When I was six, I had a hamster named Whiskers. She would rip around the house in her hamster ball and I always felt jealous of the fun she was having. Little did I know that human hamster balls, called zorbs, would be invented 18 years later in New Zealand.
The 2009 season of The Amazing Race (an American TV show where contestants race around the world performing exciting challenges) was the first time that I was introduced to zorbs and it looked every bit as fun as I had imagined as a six year old.
When my weekly perusing of Groupon had a deal for zorbing, I was ecstatic! I wasn’t aware there was a place in Colorado to do it. The deal was offered by a tubing company and the picture accompanying the deal was of the tubing hill. Perfect! It may not have been the rolling green hills of New Zealand, but a snowy slope of Colorado wouldn’t be too shabby either.
When we arrived, I could see the zorbs but they weren’t very close to the tubing hill. I thought that was a little weird.
“Hey, how are we supposed to get these zorbs over to that hill?” I asked the guy.
“Oh, you’re not going down that hill!” he laughed. “You’d die!” That seemed a bit melodramatic.
“What do you mean? The picture on the deal showed that hill! Where do we do it then?” I asked dejectedly.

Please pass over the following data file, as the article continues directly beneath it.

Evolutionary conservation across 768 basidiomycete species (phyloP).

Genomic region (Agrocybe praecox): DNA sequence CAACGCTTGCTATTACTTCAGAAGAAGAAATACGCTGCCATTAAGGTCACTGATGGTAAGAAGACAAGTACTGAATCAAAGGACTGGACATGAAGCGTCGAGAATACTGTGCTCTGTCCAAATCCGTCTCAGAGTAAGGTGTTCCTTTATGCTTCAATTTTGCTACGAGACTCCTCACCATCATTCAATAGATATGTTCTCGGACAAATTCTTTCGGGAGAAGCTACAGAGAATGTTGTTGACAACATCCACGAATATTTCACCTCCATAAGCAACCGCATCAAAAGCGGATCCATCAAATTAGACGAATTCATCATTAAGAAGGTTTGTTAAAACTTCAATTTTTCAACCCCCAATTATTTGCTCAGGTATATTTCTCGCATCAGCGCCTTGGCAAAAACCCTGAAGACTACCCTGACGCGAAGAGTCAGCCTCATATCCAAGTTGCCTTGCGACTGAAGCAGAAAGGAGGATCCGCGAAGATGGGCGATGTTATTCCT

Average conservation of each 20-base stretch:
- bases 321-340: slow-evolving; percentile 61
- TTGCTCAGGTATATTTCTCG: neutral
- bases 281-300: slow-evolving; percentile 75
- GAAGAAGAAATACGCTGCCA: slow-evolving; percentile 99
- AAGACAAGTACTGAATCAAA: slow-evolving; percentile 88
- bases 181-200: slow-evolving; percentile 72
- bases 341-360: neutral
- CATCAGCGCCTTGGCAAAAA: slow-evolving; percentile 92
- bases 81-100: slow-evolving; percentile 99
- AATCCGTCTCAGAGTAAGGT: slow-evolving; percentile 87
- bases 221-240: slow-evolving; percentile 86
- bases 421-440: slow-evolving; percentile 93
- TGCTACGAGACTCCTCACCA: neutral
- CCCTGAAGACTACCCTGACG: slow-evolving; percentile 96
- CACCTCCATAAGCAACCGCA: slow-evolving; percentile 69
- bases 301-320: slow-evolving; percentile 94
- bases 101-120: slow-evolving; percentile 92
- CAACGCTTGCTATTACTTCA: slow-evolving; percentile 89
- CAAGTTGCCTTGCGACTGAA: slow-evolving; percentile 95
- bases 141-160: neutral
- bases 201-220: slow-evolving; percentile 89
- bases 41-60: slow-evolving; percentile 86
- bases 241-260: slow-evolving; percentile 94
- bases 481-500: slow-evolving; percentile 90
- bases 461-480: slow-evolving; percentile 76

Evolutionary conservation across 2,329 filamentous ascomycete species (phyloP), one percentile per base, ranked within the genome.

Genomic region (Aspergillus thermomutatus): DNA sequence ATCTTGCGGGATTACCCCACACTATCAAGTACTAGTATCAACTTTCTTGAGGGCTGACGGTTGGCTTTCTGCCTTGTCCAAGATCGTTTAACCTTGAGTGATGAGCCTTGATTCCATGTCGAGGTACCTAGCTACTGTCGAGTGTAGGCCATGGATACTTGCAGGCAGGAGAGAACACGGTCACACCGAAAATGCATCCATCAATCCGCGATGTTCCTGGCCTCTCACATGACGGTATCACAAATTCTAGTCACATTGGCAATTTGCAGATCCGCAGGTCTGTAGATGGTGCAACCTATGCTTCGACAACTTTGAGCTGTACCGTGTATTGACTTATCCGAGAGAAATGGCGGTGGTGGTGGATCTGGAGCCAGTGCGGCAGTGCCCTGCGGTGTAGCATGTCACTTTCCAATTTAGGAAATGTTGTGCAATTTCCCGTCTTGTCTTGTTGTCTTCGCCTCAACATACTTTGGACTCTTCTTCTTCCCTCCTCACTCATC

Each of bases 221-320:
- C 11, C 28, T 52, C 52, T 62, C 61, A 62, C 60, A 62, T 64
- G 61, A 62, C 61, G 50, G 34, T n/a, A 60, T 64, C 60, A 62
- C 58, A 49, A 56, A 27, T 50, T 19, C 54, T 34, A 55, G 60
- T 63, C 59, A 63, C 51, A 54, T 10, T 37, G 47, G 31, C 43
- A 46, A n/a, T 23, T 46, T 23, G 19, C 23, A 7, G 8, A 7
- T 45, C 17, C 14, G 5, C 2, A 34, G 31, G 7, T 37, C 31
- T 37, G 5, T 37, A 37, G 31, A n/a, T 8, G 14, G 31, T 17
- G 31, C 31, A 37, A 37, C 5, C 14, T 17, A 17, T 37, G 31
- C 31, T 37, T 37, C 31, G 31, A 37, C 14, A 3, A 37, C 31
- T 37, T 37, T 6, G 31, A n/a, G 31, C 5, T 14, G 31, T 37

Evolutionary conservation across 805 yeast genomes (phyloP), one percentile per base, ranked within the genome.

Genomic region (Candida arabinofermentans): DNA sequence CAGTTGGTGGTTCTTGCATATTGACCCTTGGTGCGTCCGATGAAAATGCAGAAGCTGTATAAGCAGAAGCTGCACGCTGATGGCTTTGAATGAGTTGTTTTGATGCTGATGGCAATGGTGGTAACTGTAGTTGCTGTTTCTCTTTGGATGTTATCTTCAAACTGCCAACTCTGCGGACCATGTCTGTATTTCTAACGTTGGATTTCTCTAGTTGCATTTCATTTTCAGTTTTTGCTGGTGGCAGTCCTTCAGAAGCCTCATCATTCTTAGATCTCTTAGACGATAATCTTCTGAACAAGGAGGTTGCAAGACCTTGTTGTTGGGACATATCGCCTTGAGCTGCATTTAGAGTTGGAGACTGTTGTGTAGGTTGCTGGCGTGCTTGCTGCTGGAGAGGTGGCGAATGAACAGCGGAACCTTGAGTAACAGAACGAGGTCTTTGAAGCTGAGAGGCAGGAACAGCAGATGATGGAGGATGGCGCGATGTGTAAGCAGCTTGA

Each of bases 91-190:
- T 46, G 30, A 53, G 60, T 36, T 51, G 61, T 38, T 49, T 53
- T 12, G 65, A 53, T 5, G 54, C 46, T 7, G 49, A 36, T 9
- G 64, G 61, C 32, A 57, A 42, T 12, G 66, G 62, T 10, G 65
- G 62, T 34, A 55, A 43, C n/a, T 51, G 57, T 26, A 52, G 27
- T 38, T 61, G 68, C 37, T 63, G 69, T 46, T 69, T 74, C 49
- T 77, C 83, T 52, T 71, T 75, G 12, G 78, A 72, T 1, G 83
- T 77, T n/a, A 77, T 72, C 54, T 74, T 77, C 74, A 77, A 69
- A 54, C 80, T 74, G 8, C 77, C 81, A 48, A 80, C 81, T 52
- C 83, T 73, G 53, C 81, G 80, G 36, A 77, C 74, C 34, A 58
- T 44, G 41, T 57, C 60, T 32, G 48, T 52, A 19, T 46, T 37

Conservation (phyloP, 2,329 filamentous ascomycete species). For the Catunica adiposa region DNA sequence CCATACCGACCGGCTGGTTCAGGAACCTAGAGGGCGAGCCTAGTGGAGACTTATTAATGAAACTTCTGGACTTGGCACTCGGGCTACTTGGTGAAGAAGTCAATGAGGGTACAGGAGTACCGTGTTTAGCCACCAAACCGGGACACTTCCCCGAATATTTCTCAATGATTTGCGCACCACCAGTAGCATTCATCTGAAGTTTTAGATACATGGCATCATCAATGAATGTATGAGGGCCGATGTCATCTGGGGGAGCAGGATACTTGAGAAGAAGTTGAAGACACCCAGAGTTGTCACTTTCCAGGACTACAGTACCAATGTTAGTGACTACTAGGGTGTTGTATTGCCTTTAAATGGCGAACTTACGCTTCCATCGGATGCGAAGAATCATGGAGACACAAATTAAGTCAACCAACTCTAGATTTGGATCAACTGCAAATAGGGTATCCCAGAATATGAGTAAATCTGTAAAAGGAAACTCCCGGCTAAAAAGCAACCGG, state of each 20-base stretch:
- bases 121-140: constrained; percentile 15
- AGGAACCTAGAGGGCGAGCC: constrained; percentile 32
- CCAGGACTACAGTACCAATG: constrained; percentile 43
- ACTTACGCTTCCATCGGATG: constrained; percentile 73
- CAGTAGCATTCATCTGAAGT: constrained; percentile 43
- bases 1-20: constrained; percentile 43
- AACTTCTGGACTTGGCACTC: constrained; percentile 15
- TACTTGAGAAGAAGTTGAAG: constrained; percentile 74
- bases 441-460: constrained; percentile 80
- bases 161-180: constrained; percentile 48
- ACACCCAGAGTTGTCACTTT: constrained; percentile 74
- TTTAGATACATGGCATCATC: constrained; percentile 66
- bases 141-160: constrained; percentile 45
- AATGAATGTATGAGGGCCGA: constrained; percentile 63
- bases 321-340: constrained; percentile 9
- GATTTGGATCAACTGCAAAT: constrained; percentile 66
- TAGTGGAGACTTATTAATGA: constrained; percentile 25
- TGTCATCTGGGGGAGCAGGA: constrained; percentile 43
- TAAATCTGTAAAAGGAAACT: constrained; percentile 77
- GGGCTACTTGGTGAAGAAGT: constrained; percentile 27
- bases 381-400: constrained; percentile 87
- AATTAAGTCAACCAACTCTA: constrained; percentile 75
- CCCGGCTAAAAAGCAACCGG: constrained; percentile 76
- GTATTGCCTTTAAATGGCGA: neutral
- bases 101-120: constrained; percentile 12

“Right here,” he answered, gesturing towards a flat area about half the size of our backyard. “We need to change that picture. You’re not the first one to point that out.”
To say I was disappointed would be an understatement, however I was determined to make the best of it. I had forgotten that the zorbs in New Zealand had been filled with water so the people inside floated as they rolled down the hill, avoiding, according to the guy I was dealing with, death.
As I entered my zorb, I thought maybe it wouldn’t be too bad, but I quickly discovered that in our limited area it felt like I was a car stuck in first gear. I wanted to run, but just as I began to pick up a bit of speed, I ran out of space.
As my family was experiencing the same issue, they decided that we would turn this into a demolition derby of sorts. Great idea. We would salvage this disappointing experience. A problem began to emerge. As hard as I try, the blows I was delivering to my amped up men did nothing, while I was getting pummeled. At one point my glassed flew off and I was knocked out of the hole in the zorb. This was definitely not what I had had in mind.
Despite this less than stellar first zorbing experience, we will try it again. I know what to look for now and questions to ask before going. Since people have different expectations, if you are looking for a mild experience that doesn’t involve any adrenaline or if you have young kids, this place would be perfect.
I will continue to look for a zorbing experience that would make Whiskers proud, which very well may mean a trip to New Zealand.